Mistra Bay may finally be able to breathe a sigh of relief. After the long-running battle over the permanent presence of numerous caravans on the beachfront threatened to become an immutable stalemate, police action over the past week appears to have prompted some of the vehicles to leave.
A site visit conducted by The Shift on Tuesday revealed that the only caravans left were parked in white parking spaces in front of Margo’s restaurant, along with some cars along the beach side which were offloading equipment.
Claude Camilleri, the owner of Margo’s restaurant, had sued the authorities for neglecting to adequately address the issue over the past decade.
“After such a long time, it’s good to finally be able to give the authorities credit where credit is due and to get some results for everyone who wants access to this beach,” Camilleri said.
“Quite a few of the caravans were moved further up the road as well, so it seems that enforcement is making a difference,” he added.
Camilleri also seems to have cleared things up with members of the local police force, one of whom had fined him over the way he had parked his motorcycle as well as for vulgar language.
“It takes a great man to do what he did over the weekend,” he said referring to an officer who apologised for his colleague’s behaviour and informed Camilleri that the ticket had been rescinded.”
The police force had also previously told the restaurant owner that there was no space within towing compounds, leaving authorities unable to impound vehicles in breach of regulations.
Last week, The Shift also reported that the police force has stepped up regular patrols in the area, with fines being dished out to vehicles that were not parked in a regular parking space.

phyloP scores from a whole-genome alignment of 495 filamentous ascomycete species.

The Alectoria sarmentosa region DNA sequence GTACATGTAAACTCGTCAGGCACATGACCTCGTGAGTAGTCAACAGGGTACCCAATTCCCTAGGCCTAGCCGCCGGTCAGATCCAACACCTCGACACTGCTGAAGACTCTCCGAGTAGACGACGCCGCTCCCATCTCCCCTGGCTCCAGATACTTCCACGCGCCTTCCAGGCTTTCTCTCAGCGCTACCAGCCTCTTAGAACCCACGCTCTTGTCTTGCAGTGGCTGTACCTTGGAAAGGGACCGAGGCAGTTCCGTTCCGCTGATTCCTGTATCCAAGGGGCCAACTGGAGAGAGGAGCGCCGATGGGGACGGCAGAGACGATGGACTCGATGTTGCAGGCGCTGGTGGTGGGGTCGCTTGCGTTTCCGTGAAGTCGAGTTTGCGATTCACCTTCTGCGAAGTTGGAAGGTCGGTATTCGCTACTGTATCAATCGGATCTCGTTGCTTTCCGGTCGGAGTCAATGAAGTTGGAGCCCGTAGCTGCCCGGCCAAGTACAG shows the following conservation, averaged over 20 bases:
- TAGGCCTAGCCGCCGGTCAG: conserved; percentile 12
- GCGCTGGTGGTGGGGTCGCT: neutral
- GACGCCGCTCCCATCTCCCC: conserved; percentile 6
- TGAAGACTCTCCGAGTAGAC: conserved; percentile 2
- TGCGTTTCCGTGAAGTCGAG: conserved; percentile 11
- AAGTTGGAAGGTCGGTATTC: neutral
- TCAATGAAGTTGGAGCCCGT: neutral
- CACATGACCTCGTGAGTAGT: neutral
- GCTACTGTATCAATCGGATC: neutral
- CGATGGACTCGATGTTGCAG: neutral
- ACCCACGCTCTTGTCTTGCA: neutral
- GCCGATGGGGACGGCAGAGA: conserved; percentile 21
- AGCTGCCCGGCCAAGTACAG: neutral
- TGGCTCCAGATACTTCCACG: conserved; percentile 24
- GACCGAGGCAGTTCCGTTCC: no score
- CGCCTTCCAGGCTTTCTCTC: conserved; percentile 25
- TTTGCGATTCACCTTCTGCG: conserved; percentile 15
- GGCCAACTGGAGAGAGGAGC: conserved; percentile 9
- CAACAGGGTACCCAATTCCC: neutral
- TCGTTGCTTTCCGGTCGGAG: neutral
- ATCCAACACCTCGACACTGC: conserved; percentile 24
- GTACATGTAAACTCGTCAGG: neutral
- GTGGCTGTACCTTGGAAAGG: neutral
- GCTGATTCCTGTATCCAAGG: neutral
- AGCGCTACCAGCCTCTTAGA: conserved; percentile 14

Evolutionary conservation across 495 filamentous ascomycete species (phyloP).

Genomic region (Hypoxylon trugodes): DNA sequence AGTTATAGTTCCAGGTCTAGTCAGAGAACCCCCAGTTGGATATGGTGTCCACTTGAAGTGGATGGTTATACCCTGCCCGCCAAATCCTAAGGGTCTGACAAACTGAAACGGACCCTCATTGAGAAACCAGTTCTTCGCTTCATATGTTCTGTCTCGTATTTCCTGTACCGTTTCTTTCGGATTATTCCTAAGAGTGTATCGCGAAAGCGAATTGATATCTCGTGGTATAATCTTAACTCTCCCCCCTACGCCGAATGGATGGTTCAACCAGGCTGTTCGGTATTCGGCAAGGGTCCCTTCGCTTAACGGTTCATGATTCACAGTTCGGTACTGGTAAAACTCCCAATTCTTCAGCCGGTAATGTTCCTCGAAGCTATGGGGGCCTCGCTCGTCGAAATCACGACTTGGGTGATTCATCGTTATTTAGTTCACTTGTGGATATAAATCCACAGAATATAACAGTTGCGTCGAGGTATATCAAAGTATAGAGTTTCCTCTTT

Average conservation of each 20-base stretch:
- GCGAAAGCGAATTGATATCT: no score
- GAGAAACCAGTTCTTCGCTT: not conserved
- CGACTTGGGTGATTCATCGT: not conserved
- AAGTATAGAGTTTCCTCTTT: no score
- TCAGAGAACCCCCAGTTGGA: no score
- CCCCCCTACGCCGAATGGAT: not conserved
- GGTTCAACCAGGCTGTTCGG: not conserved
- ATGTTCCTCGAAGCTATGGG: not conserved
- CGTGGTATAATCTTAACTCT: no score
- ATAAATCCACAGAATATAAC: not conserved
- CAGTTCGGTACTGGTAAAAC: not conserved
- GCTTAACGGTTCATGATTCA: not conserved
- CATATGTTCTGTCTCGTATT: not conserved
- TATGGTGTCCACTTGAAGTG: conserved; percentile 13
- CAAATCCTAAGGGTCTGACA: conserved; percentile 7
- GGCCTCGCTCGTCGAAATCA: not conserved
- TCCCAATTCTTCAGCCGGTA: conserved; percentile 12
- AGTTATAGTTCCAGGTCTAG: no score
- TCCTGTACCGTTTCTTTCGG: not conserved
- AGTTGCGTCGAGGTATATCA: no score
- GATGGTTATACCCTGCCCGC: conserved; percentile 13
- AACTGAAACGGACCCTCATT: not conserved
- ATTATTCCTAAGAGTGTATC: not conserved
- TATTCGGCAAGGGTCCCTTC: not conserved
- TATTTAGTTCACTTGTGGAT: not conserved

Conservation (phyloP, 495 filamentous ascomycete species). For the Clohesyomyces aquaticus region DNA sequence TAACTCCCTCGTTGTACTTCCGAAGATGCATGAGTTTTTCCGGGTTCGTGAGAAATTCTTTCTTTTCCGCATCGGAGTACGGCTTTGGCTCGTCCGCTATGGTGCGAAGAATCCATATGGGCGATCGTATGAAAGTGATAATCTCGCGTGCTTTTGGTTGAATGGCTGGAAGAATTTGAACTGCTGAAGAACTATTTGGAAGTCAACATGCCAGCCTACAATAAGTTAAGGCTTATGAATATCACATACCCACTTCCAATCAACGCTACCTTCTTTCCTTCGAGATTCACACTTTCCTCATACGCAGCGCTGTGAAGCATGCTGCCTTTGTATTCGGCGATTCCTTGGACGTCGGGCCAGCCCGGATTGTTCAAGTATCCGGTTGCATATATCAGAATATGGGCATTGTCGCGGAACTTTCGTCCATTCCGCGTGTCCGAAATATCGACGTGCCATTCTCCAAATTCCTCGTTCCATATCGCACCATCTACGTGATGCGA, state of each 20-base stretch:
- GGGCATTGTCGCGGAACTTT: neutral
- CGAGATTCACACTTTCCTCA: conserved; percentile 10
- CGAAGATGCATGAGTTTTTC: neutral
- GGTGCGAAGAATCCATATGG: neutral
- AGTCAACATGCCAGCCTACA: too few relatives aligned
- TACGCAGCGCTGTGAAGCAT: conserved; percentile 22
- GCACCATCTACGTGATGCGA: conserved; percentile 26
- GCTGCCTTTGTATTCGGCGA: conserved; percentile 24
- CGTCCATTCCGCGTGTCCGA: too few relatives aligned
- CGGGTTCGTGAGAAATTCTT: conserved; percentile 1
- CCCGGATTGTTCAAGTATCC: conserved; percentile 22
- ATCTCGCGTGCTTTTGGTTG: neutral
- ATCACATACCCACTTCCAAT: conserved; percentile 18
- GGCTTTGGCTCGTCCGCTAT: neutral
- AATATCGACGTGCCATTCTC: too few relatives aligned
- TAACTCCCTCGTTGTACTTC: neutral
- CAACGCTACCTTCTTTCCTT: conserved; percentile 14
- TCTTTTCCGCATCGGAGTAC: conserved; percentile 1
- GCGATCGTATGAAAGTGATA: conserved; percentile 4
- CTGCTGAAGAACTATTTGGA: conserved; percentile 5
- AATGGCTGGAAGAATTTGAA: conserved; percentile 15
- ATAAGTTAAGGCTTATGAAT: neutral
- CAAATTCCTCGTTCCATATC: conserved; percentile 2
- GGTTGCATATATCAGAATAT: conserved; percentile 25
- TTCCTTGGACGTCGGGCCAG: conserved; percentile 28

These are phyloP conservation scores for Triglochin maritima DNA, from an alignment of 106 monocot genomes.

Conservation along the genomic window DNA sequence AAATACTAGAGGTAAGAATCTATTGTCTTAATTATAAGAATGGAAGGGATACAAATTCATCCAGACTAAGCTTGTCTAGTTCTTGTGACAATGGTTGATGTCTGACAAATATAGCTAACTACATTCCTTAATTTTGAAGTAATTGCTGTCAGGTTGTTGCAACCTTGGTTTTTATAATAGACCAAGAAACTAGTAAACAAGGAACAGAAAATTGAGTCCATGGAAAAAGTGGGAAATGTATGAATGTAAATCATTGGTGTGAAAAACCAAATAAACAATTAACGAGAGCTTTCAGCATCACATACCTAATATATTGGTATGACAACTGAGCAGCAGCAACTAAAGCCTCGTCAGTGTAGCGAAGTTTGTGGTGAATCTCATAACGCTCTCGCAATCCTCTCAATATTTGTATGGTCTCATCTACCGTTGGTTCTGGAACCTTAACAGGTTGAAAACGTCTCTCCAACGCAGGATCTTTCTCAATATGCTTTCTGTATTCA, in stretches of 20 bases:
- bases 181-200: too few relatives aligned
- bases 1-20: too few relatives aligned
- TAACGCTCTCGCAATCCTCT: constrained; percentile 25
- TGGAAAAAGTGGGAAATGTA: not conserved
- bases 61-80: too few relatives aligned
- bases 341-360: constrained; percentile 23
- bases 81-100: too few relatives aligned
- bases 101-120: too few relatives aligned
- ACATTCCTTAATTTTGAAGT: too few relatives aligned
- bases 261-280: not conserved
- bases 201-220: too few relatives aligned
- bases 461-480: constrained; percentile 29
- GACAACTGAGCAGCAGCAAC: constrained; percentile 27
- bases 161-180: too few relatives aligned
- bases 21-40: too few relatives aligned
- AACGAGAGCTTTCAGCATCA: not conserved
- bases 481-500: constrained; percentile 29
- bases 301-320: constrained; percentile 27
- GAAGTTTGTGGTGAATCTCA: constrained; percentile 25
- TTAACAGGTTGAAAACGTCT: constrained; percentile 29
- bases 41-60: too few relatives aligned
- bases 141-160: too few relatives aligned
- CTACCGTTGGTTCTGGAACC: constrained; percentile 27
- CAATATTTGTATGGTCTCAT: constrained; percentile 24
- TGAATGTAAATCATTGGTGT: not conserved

Immobile caravans were also slapped with notices informing their owners of the authorities’ intent to tow vehicles by 21 June, while large boulders were put in place to deter vehicle access to the beach.
Although a number of caravans were still occupying most of the white parking spaces in front of Camilleri’s restaurant, police officers had previously told The Shift that as long as it was a mobile vehicle and licence and registration were paid, they were free to do so.
Transport Malta can ask owners to remove vehicles that have been abandoned or do not carry a valid licence and registration. Owners that do not remove their vehicles will have to retrieve them from the towing compound at their own cost.
Mistra Bay isn’t the only area of Malta that has seen caravans take up large tracts of space on various areas of the island’s coastline.
Other locations include Ġnejna Bay, Little Armier and ta’ Fra Ben as well as along the Coast Road, all of which have been flagged in news reports throughout the years.
In spite of caravan owners’ repeated clamours for better areas and more camping sites being made available to them, no concrete solutions have been offered by authorities, with enforcement normally occurring only after reports are filed.